Should brands create their own fonts?
You probably won’t notice unless you’re a typeface nerd, but online marketplace Zazzle has created its own typeface.
Dubbed “Virgo,” the font was designed by Brooklyn’s Pagan & Sharp. It was the natural progression after a series of changes at Zazzle, which recently moved into a new headquarters in Redwood City, California, and redesigned its website.
Designed to reflect the site’s “handmade” aesthetic, the typeface is a “headline” font that will appear on the site and is also available to Zazzle employees to use in their signatures and other materials.
“When you strip everything down, the typography gives our product life,” said Jeremy Britton, director of design at Zazzle. “If you’re a company investing in how things are made, you have to do something like this.” The company was previously using Archer, a beautiful but ubiquitous font that didn’t really match the handmade, homegrown aesthetic of the company.
Zazzle is the latest in a series of brands that have either redone or created for the first time proprietary fonts. A few months ago, Intel debuted “Clear,” a new typeface that it said was necessary to maintain consistency across screens and paper. Even a city — Chattanooga, Tennessee — got in on the act, with “Chatype,” to promote its identity and spur growth. General Electric has long had its own proprietary font, dubbed Inspira, which is emblazoned on everything from aircraft engines to lightbulbs. A couple of years ago, Nokia and Dalton Maag won design awards for Pure, a new font designed to work across the mobile Web.
Christian Butte, creative director at branding firm Red Antler, said that designers have always believed that having a custom font for the company is a big part of the corporate identity. It can communicate attitudes and a certain point of view. The federal government in Germany, for example, has been emphasizing the importance of having a custom typeface in its communications to represent “modern democratic Germany,” he said. “People will start recognizing you by your font as much as your logo, over time,” said Butte.
Alex de Janosi, partner in the design practice at Lippincott, said that it’s a good idea for brands with global presences to think about investing in their own fonts. It helps in differentiating the brand, and if the font is used in multiple external communications, from products to announcements, it can strengthen the brand’s identity as much as a logo.
During Zazzle’s font process, it was clear that the Zazzle “Z” would be the focal point for the new typeface — being that the name of the company features the most uncommon letter in the language, thrice. The result was a font that appeared wet, easily malleable, indicative of handcrafted elements that would work in the digital space as easily as it would on paper.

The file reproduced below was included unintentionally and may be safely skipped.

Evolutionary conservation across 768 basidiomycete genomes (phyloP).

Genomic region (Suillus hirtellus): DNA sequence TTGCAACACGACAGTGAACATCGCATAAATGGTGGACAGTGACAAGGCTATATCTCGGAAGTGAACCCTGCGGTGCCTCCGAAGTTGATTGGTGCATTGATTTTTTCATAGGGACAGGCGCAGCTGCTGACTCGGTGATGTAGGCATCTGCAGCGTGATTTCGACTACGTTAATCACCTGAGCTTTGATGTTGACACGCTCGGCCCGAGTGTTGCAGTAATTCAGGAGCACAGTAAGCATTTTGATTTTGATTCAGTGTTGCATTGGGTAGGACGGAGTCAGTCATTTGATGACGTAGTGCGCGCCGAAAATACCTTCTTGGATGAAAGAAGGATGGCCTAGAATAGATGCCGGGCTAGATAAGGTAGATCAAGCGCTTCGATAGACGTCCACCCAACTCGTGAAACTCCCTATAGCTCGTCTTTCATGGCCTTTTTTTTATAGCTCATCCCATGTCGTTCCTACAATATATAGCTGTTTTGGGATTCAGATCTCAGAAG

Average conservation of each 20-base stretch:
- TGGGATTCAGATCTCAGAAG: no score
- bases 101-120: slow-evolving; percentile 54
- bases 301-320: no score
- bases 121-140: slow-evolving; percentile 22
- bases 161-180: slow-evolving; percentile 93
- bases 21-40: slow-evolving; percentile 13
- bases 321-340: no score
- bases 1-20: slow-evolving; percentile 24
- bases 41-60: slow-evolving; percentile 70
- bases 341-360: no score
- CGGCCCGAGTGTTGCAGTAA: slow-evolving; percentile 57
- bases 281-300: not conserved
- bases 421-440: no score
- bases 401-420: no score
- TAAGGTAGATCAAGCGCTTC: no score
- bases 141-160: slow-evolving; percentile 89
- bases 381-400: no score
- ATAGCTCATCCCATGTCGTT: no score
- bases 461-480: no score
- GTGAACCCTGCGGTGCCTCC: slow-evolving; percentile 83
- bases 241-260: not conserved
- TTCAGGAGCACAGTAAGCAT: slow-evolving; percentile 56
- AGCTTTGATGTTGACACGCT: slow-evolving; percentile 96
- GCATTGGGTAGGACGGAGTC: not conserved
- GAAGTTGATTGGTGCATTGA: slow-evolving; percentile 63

Lucas Sharp, founder and president at Pagan & Sharp, who created Virgo, said that the trend is a “reaction” against a defining paradigm of the 2000s that didn’t place much stock in the importance of typeface in branding. Ubiquitous fonts like Archer are omnipresent in branding, said Sharp.
Still, Zazzle is still relatively unique in that it is one of the few small, Web-based brands — apart from publishers — that is investing in typography. “The industry is definitely growing,” said Sharp. It’s a combination of the fact that tools for creating typefaces have now become much more accessible, and brands understanding the need for it.
De Janosi of Lippincott said that brands can go two routes. One is the Apple way. The company uses a non-custom font called Myriad but has managed to deploy it consistently enough across products that it’s almost as if it’s now the “Apple” font. The other is what Zazzle, Nokia or Intel have done. “The font is an extension of the brand,” he said. “And they’re more important now because applications are all over digital media.” Those typefaces require more care to make them Web-ready. For example, the contours of the letters have to be “opened up” to make them easier to read on smartphones. Traditional typefaces haven’t been Web-hinted, said de Janosi.
Creating a font is also cheaper in the long run. Branding experts said that creating a custom font can cost anywhere from $60,000 on the lower end for a mid-weight font, up to into the millions for different languages. Companies without fonts they own, however, have to constantly pay licensing rights every time they apply them.
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